24 Ideas to Connect with Your Partner When One of You is Chronically Ill

  • By Jennifer Mulder
  • 13 February 2023
  • 8 minute read
24 Ideas to Connect with Your Partner When One of You is Chronically Ill | The Health Sessions

This article contains some affiliate links to resources you may find useful, at no extra costs to you. All opinions are my own. 

Let’s be honest: It’s not always easy to be a considerate partner when you’re exhausted and in constant pain, struggling to get through the day. It can be challenging to listen attentively when you suffer from brain fog, your mind’s filled with worries and you secretly feel so angry at life that you can’t do any of the things your partner talks about. And it’s hard to be intimated when your meds have killed your libido, it hurts to have sex or you don’t feel attractive at all.

And let’s not forget that sometimes chronic illness turns your old relationship dynamics upside down. All of a sudden, someone who used to be independent now has to rely on their partner for practical help and emotional support. How do you juggle the daily caretaking with keeping the romance alive too?

What you can and cannot do obviously depends on your health, living situation, interests and relationship dynamics. But here are 24 ideas to connect with your partner when one of you is chronically ill.

1. Learn Your Love Languages

According to Gary Chapman, the author of ‘The 5 Love Languages’, we all have our own preferred way to give and receive love. Some of us love compliments, gifts or acts of service, while others appreciate having fun together or being intimate more. Knowing each other’s primary love language can help you avoid misunderstandings and disappointments, as well as save you precious energy. Because wouldn’t it be frustrating if you make an effort to get your partner a special gift or arrange breakfast in bed, when what really means most to them is to get a well-meant compliment, a sensual massage or a fun date together?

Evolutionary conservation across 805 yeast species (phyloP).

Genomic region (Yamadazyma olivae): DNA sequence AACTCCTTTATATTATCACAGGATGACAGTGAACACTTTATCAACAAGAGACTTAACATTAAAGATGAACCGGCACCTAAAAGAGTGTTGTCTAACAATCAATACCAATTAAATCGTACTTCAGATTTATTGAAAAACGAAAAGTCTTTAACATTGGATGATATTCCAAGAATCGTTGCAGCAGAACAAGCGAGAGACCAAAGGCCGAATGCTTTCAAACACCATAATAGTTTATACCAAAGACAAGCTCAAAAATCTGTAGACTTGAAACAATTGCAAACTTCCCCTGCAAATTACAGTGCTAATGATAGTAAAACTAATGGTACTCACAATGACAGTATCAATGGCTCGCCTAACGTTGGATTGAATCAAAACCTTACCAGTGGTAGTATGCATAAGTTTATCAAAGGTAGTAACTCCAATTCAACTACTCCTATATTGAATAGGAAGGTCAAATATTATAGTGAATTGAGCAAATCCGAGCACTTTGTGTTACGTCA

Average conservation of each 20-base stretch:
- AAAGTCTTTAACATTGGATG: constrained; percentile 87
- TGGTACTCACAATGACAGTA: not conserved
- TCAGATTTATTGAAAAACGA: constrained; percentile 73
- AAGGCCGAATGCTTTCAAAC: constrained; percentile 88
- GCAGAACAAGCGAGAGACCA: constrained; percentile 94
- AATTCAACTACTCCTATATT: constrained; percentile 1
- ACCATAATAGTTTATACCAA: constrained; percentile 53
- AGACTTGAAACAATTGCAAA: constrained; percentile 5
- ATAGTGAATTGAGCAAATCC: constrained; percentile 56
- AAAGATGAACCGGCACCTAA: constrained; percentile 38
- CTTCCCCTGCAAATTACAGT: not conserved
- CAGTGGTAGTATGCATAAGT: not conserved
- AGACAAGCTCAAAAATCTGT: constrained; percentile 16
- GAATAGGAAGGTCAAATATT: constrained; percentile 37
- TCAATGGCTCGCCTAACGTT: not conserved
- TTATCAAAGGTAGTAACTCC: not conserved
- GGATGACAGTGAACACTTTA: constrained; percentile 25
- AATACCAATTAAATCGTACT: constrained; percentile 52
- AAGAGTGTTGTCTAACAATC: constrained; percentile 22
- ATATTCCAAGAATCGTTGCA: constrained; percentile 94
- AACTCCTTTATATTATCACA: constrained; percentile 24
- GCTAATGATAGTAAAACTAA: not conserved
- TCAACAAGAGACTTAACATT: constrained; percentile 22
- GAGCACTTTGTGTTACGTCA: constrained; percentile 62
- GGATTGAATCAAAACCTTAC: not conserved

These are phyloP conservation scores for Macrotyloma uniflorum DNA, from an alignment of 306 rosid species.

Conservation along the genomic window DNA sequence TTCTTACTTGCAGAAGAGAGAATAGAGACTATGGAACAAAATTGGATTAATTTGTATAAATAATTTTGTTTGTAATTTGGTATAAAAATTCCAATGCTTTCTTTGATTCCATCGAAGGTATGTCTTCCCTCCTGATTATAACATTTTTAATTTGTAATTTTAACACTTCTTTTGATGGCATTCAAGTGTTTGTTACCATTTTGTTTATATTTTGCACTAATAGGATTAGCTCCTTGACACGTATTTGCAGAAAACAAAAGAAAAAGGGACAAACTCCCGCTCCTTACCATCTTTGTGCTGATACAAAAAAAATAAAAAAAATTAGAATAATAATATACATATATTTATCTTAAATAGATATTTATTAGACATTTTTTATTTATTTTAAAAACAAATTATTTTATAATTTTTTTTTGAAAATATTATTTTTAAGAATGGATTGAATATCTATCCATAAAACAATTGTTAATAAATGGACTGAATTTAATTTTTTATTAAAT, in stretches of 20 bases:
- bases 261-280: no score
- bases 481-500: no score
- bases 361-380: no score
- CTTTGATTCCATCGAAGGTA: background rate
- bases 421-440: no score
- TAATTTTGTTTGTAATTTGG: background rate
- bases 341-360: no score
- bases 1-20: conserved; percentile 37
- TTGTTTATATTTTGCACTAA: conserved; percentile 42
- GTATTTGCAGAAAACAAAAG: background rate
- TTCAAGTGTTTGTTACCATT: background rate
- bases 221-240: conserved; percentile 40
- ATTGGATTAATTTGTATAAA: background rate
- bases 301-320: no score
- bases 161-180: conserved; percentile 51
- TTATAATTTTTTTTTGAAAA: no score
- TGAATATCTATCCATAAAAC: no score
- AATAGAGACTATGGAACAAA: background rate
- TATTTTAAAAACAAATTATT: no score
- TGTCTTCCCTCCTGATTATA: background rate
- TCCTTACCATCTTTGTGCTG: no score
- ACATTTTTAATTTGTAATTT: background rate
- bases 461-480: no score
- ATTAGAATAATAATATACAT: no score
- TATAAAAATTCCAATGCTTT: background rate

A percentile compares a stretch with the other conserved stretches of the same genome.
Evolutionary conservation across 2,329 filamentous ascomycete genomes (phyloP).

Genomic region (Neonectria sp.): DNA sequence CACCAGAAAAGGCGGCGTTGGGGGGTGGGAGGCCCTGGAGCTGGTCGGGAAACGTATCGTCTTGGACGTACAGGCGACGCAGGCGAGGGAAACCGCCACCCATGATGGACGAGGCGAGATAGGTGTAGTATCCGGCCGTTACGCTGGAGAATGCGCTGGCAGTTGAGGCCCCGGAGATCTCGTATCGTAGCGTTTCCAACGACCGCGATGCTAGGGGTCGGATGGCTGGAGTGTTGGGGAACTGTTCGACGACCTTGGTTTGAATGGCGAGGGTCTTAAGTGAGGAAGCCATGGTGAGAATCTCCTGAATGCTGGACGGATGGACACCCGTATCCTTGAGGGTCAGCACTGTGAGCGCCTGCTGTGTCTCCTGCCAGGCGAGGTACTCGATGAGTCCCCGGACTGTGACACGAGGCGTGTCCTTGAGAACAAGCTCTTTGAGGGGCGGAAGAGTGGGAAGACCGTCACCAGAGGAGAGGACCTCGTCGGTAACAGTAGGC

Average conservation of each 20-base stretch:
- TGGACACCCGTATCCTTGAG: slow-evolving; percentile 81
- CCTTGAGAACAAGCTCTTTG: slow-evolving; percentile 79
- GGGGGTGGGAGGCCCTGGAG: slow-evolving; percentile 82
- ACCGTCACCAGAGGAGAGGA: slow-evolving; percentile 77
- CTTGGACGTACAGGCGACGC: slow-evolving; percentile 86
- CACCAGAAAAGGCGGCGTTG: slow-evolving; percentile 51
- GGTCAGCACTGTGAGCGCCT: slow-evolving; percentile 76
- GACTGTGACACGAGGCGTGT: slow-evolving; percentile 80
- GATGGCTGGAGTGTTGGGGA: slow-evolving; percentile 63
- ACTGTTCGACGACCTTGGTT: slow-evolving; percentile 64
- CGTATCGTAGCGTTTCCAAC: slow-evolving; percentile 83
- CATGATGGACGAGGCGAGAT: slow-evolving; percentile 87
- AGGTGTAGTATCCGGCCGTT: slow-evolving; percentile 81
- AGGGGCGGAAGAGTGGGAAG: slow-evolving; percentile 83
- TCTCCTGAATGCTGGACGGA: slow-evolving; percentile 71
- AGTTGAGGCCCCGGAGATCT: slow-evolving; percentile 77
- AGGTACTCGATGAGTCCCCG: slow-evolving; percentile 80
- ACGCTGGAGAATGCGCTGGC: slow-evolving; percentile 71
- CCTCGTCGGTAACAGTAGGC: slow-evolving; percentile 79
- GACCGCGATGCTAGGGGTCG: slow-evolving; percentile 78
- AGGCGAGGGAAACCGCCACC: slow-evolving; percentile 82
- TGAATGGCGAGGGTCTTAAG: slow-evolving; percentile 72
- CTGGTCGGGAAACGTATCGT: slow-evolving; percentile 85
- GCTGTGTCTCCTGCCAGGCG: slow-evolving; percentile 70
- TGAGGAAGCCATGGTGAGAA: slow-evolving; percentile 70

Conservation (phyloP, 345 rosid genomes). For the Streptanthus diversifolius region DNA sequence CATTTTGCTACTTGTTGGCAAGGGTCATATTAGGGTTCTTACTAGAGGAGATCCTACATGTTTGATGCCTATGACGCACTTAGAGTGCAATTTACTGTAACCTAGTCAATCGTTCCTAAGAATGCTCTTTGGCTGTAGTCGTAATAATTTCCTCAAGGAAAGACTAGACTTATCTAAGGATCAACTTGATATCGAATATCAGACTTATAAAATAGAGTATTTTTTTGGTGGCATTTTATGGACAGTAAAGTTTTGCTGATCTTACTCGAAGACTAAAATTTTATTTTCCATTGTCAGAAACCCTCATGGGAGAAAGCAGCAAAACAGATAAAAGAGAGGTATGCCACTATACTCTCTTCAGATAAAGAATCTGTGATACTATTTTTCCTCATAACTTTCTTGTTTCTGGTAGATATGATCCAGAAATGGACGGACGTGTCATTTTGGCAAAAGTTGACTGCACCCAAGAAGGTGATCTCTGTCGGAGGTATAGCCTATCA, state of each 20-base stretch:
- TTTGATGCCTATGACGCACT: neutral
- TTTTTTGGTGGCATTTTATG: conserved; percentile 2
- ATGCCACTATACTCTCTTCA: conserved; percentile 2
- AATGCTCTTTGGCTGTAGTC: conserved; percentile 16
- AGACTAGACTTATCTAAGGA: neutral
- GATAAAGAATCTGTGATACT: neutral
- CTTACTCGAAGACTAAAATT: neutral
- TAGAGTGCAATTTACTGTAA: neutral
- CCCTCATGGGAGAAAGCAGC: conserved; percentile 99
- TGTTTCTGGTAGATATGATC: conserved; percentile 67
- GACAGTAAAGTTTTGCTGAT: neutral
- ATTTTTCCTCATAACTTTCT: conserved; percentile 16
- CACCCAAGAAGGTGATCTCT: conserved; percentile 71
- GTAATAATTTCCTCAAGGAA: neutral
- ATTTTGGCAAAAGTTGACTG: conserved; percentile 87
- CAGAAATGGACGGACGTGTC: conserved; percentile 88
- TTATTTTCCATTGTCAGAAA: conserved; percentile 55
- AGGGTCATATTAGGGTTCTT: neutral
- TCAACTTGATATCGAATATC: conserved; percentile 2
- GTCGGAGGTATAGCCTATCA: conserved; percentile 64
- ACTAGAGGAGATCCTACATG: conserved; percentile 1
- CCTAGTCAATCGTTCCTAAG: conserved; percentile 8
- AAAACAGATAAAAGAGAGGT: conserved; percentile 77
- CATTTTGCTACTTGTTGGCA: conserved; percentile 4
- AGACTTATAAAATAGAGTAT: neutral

Here are some ideas how you can speak your partner’s love language despite the pain and symptoms you’re experiencing:

  • 1. Express words of affirmation by putting a little love note in their lunch box or letting your partner know how proud you are of them.
  • 2. Spend quality time together by building a comfy pillow fort in bed, having a romantic dinner at home or trying one of the cozy date ideas in this article.
  • 3. Give loving gifts – that don’t have to cost much money or energy – like buying a single peony, framing a photo of the two of you or put together a movie night in a tin.
  • 4. Perform acts of service while keeping your limitations in mind. You could stock the fridge with good food for the weekend or surprise your significant other by taking over one of their usual chores around the house.
  • 5. Explore physical touch in a pain-free way, perhaps by holding hands in public, intentionally kissing your partner a few seconds longer or taking a bath together.

You can find the full list with illness-proof ways to express your love language here.

24 Ideas to Connect with Your Partner When One of You is Chronically Ill | The Health Sessions
Photo by Ivan Samkov via pexels.com

2. Strengthen Your Emotional Connection

Close relationships rely on mutual trust and understanding to feel safe enough to open up and be yourself, with all your quirks and imperfections. To strengthen your emotional connection, you need time to intentionally connect. Here’s how you could do that:

  • 6. Take an interest in things your partner cares about – even if it stings that your chronic illness stops you from working, socializing or having fun right now. You can be happy for your loved one and feel sad for yourself at the same time. If you struggle to focus on conversations due to brain fog, choose one moment to be fully present, for example when your partner comes home from work, at dinner or before bed.